Since the late 1990's supply chain software has been available to companies, but until recently most firms steered clear because of the costs of implementation and the past disappointments in deploying other, so-called revolutionary technological advances. When the economy started to take a downturn, however, many organizations recognized the need to do something drastic to turn the tide in their favor or at least to minimize the negative impact the economic changes brought about. Supply chain software was one of the answers many companies chose.
A majority of all large businesses are currently using supply chain software and most of them are seeing positive results. One company was able to cut several million off its inventory expenses while another has been able to extract over $15 million in value from its supply chain software implementation. Supply chain software can deliver these results because it allows companies to streamline communication between the company and its vendors.
For example, supply chain software allows vendors to be automatically notified when the company's inventory of a specific product needs to be replenished. The vendor can prepare the order, get it filled, and send it to the company in considerably less time than it would take the old-fashioned way. With this approach, the business no longer has to keep a large inventory on hand because it can be refilled on an as needed basis.
Another cost saving feature of supply chain software is that lowers the time required between purchase and delivery. The software allows vendors and businesses to deliver quotes in real-time and to acknowledge order receipts instantly instead of in the 1-2 days it would normally take. Placing orders, making transportation arrangements, and dealing with returned merchandise can all be done faster and with fewer hassles thanks to modern supply chain software.
Additionally, many organizations are recognizing that supply chain software can be an asset to their customer service. Because supply chain software allows companies to check in real-time the status of their orders, their inventory, and their deliveries, they can give exact and up-to-date information to customers who inquire about the status of their orders. This more exact system is a vast improvement from the mostly guesswork companies used to have to do in order to answer customer questions.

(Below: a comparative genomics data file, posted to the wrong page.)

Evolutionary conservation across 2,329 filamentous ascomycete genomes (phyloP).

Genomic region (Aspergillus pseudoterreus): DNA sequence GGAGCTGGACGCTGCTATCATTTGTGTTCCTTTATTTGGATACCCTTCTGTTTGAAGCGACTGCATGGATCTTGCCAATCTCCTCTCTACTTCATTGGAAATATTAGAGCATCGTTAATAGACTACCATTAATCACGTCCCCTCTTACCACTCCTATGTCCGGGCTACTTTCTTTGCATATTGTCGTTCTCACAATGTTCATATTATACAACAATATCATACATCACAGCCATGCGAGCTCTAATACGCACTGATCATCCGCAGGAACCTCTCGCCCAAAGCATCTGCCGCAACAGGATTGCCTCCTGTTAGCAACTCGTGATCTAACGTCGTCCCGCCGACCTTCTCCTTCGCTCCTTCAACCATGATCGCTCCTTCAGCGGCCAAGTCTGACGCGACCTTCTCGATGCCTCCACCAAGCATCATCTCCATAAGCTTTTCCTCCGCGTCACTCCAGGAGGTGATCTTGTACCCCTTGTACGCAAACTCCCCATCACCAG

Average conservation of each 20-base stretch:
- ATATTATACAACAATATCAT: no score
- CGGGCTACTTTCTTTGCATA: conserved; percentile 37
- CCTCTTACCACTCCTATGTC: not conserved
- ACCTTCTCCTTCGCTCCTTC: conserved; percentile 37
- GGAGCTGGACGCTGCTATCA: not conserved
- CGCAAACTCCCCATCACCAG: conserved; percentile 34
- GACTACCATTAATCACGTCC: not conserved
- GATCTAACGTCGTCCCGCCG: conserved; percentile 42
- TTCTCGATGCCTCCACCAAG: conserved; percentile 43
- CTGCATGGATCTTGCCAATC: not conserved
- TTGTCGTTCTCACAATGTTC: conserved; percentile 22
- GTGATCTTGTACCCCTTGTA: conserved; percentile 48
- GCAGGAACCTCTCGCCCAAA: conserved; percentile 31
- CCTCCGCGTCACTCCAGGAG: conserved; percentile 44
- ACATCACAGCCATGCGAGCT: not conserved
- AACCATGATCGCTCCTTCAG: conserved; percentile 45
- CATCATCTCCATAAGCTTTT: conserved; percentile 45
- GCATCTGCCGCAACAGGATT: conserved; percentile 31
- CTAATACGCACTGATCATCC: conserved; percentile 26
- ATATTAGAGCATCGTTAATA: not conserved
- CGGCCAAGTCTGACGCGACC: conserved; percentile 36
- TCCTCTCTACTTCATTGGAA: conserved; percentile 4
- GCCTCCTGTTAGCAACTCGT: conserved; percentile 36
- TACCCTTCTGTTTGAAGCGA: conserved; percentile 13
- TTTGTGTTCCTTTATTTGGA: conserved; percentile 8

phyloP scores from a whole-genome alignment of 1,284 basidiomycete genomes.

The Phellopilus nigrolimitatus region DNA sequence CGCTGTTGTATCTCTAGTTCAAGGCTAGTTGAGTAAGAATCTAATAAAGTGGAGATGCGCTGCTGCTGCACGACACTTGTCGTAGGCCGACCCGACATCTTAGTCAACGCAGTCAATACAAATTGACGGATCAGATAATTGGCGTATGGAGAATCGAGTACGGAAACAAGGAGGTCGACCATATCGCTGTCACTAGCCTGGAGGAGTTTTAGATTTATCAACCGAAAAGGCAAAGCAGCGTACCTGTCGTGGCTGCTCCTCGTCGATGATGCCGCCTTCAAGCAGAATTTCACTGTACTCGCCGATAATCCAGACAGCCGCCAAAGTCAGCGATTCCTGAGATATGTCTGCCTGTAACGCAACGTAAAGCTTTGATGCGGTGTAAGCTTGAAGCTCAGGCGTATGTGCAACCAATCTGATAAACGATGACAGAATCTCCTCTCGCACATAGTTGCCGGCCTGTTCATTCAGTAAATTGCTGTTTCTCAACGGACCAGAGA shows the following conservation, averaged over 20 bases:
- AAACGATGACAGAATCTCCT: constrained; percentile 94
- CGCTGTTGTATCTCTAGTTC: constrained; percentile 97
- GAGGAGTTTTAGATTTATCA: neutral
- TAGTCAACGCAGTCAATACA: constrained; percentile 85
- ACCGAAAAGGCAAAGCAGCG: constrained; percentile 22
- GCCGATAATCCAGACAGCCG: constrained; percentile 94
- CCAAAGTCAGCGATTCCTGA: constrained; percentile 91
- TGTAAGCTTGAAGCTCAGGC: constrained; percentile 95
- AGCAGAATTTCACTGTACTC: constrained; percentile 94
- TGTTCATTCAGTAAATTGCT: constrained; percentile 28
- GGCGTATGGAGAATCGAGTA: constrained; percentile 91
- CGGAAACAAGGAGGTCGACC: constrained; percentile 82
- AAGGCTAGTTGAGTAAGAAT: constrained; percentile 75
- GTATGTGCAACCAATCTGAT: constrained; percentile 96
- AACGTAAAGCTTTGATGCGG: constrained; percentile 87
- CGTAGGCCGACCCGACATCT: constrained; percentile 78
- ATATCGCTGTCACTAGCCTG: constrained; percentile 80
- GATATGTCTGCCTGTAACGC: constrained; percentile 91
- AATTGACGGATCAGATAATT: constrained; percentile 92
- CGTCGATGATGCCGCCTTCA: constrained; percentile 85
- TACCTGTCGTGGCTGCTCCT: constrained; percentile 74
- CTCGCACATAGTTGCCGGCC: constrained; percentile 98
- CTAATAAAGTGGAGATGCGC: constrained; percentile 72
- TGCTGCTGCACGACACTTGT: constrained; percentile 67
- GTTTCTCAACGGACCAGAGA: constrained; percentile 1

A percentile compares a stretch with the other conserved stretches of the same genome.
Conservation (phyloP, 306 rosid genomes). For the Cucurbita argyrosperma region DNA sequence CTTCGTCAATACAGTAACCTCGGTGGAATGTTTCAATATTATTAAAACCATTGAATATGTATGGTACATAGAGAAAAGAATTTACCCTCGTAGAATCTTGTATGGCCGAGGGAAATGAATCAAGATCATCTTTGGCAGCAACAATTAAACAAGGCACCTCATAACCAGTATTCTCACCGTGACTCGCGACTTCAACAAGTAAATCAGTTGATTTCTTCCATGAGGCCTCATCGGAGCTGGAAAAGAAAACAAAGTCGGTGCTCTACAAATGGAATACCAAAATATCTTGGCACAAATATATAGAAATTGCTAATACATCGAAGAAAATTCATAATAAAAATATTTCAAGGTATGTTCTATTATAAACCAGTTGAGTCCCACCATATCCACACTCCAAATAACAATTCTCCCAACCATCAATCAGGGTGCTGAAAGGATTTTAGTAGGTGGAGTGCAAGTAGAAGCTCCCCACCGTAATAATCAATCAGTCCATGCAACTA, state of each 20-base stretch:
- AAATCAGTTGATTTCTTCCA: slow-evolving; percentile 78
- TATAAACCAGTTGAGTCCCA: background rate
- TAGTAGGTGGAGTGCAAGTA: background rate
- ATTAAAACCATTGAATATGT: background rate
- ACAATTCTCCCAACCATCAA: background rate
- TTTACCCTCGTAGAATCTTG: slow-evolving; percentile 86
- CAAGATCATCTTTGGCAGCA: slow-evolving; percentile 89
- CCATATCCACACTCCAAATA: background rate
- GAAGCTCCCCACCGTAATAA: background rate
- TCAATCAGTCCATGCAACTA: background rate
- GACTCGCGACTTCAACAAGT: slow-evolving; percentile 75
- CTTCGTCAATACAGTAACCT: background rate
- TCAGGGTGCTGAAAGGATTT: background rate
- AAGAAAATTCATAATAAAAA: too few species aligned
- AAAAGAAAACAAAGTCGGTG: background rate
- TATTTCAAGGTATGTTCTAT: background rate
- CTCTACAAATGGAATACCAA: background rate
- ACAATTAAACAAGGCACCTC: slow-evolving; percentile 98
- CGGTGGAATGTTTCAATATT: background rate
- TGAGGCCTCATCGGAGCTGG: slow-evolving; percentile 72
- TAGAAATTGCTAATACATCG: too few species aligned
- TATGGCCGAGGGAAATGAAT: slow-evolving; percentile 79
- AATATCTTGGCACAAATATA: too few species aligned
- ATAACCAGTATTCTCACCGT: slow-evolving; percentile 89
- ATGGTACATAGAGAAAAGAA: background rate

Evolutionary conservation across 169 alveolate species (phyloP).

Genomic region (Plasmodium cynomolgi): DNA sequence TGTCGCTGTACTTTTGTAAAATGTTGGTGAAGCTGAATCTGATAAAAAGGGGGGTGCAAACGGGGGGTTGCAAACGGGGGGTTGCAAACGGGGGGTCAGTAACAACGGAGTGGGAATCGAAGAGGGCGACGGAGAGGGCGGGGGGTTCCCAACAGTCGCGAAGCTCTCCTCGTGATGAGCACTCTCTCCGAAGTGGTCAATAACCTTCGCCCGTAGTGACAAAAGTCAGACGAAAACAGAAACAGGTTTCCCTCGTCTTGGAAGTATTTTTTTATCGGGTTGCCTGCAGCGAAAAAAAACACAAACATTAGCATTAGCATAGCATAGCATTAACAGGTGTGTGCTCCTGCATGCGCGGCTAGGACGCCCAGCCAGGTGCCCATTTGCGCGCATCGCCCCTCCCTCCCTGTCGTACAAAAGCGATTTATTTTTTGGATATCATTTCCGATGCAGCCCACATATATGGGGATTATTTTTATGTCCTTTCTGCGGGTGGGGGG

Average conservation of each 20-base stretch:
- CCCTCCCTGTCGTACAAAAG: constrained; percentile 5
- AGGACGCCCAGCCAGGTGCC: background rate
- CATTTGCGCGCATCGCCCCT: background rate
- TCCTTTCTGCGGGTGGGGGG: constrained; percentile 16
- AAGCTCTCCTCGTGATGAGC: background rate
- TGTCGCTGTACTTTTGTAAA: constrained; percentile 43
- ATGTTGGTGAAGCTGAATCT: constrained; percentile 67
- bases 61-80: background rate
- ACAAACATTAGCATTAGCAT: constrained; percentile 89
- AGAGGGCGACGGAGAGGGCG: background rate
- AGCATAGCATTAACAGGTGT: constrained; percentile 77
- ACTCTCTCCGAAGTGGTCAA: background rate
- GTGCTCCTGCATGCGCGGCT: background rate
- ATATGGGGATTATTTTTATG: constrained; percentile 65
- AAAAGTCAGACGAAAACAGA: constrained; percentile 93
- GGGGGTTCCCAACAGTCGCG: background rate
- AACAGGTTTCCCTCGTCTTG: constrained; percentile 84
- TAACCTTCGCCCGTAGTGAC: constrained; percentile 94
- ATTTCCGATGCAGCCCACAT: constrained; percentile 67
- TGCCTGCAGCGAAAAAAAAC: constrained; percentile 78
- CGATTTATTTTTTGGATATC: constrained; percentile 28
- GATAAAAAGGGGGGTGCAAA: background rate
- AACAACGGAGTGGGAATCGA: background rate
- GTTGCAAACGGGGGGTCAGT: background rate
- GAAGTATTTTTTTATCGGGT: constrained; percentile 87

Supply chain software can also been an asset in the logistics field. Not only can the software help coordinate transportation for goods and finished products, but it can also help manage warehouse inventory and distribution centers. This benefit can not only save the businesses and the vendors money on shipping but can also shave the time off of delivery.
To take advantage of those and the other benefits of supply chain software, companies must be willing to foot the costly bill that goes with implementing the technology. The combined costs of the software, the hardware, the consultations, and the training for some companies could cost millions to put in place. Even though that amount of expenditure may seem high when the economy is in uncertain waters, companies who have completed the implementation successfully are generally pleased with the effects it has had on their bottom lines.
Essentially, supply chain software works because it tightens the connections between the business and the vendors. This relationship is one of the most important a company can foster because both parties are interdependent. When the company begins to suffer, the vendor can expect a loss of business and revenue as well. Likewise, when the company is running smoothly and doing well, the vendor will benefit from more orders and more profit.
Despite the high price tag of implementation, supply chain software has the potential to bring numerous cost-saving benefits to almost any large company. These benefits will definitely outweigh the initial expense in the long run.